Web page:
What does iron in your blood have to do with Parkinson’s? This was the question in the back of my mind when I signed up for “Haptoglobin and iron study” via the Michael J. Fox Foundation research registry. (Psst….Have you signed up? They need non-Parkis too as controls.) Well, let’s connect the theoretical dots:
- Parkinson’s is a disease of dying dopamine cells.
- Free radicals can lead to cell death.
- Increased iron in the brain can result in “neurodegeneration” (cell death) by causing free radicals.
Side note for those of us who haven’t had human biology for a while: What the heck is a free radical? It always sounds like a Berkeley protester to me. To grossly simplify, a free radical is reactive oxygen or reactive nitrogen, results of chemical processes in the body. Free radicals are neutralized by antioxidants (you know, that good stuff you get from kale…). Too much bad stuff (say, Twinkies, pesticides, sleepless nights), not enough kale, and the antioxidants are overwhelmed: your body gets “oxidative stress”. Skin starts wrinkling, cells start dying, and kale starts to look good to you.
The emphasis on getting your antioxidants through fruits and vegetables helps to explain the rather odd junction (to me anyway) between a naturopathic university and Parkinson’s research. Bastyr University, a respected naturopathic university here in Seattle, has facilitated several PD research projects, including this one.
Although elevated “free iron” in the brain has been associated with PD and neurodegeneration in some studies, this research study has found that Parkinson’s patients have lower “serum iron” than the general population.
Wait a minute — higher free iron is bad but lower serum iron is bad too….? When I asked the lead researcher, Dr. Paola Costa-Mallen, how this could make sense, she responded, “We still don’t have an answer to your question, ‘why is one lower and bad, and one other higher and bad’. We will need to investigate all the iron-binding proteins involved to understand this.” Oh, and just to complicate things further, Dr. Costa-Mallen also wrote me that there are two competing hypotheses: one is that abnormally high iron in the brain can lead to neurodegeneration, the other that abnormally LOW iron in the brain may predispose to PD. Whew — you start to see how complex Parkinson’s research is, and why we need smart researchers like Dr. Costa-Mallen.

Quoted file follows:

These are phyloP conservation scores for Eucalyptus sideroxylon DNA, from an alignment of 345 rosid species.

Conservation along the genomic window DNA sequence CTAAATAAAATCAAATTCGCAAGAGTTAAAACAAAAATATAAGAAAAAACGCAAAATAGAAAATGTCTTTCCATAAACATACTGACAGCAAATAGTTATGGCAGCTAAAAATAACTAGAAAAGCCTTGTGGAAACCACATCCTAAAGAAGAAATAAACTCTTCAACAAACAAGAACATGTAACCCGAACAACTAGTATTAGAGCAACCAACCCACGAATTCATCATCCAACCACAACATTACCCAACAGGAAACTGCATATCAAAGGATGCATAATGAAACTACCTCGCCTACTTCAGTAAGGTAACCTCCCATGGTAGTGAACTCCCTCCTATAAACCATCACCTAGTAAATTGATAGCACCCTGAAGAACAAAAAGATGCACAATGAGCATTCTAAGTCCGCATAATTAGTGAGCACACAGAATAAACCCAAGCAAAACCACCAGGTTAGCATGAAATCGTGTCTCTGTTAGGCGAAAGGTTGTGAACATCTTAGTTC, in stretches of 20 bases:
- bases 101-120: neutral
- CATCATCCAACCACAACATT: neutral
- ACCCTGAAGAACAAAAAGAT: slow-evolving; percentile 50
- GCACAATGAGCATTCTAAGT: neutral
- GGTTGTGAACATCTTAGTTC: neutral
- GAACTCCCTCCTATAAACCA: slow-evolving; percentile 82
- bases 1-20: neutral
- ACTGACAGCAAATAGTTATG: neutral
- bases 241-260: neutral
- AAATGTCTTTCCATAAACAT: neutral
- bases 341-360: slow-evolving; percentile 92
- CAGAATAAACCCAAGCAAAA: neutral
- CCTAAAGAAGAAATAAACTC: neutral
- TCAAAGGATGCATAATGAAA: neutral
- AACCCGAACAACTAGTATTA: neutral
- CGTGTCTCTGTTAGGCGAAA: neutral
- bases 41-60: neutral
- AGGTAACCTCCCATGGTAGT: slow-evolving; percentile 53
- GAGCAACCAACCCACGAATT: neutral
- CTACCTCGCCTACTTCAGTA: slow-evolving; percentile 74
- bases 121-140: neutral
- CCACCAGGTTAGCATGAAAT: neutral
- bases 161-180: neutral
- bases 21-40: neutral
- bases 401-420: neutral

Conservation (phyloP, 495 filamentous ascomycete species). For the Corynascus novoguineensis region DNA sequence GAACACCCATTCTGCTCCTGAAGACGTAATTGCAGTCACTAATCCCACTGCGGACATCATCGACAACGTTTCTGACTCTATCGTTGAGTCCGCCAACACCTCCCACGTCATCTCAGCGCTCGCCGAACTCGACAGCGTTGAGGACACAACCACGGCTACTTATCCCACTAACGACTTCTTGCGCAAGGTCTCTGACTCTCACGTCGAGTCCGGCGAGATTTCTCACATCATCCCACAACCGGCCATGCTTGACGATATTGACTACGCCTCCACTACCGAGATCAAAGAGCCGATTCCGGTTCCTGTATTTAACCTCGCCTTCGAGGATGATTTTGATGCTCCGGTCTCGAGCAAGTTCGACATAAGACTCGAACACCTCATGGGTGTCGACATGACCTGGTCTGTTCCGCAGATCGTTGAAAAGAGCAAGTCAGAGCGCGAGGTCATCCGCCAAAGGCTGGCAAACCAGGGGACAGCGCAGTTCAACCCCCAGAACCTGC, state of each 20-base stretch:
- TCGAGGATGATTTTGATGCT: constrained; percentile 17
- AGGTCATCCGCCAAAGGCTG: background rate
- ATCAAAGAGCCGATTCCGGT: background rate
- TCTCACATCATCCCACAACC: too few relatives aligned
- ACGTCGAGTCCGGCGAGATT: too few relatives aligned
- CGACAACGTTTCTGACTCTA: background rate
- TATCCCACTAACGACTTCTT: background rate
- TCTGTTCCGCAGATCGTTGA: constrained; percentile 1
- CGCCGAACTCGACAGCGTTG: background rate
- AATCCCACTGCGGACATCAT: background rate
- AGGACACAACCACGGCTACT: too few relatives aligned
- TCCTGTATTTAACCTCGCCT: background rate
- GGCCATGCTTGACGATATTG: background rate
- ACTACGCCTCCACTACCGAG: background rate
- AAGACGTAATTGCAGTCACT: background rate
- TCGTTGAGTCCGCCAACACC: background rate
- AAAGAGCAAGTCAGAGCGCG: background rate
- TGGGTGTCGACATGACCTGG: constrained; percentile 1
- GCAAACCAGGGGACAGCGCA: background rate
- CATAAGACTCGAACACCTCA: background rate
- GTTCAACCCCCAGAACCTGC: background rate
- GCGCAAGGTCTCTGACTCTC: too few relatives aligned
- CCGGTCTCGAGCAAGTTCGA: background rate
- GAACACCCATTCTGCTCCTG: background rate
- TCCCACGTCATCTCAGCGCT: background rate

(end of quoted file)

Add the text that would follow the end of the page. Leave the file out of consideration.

The second objective of this research was whether the lower iron correlated with a haptoglobin phenotype. Haptoglobin is a hemoglobin-binding protein that exists in three major phenotypes (varieties). Haptoglobin phenotype 2-1 has previously been associated with increased PD risk, and sure enough, the first round of this study concluded that “PD cases had lower serum iron than controls and in particular among subjects with phenotype 2-1.” But don’t run out and get your phenotype tested quite yet. Nearly half the population (48%) has this phenotype. So simply having this phenotype is not a clear biomarker for Parkinson’s.
And the third objective was whether the phenotype 2-1 reduced the protective benefit of smoking. Huh? Yes, smoking is good for you, at least as far as PD is involved: “Among the environmental factors that affect risk of PD, tobacco smoking has been consistently found to confer a protective effect, with a reduction of PD risk by about 50%, among cigarette smokers as compared to non-smokers.” The study concluded that the “protective effect of smoking on PD risk… (was) weakest among subjects with phenotype 2-1.”
You will notice I am referring to conclusions from a published study. I asked Dr. Costa-Mallen why she was still recruiting. She responded that “there is a lot more work to be done” to tease out other blood iron parameters, and analyze the questionnaire data. (I filled out a lengthy questionnaire about diet, relatives, pesticide exposure, etc., etc. This is pretty typical for PD research to ask for lifestyle information, since the theory is that environment plays a role in PD.)
Dr. Costa-Mallen’s not just recruiting new research subjects, but also additional research funds. In an email to me, she wrote, “In order to elucidate whether or not low blood iron is “bad” for you and increases the risk of Parkinson’s disease and speeds up the progression of Parkinson’s disease, especially in persons genetically predisposed, we will need to investigate other parameters related to iron metabolism, and we need larger study populations. ”
How did I turn out? The study is going to collect more samples from PD patients and controls before testing for phenotypes, so I don’t know if have the 2-1 phenotype. But all my blood tests are normal – no anemia, I guess. I’m hoping this means I can avoid kale a little longer. (For the record, I eat LOTS of spinach — works for Popeye, works for me.)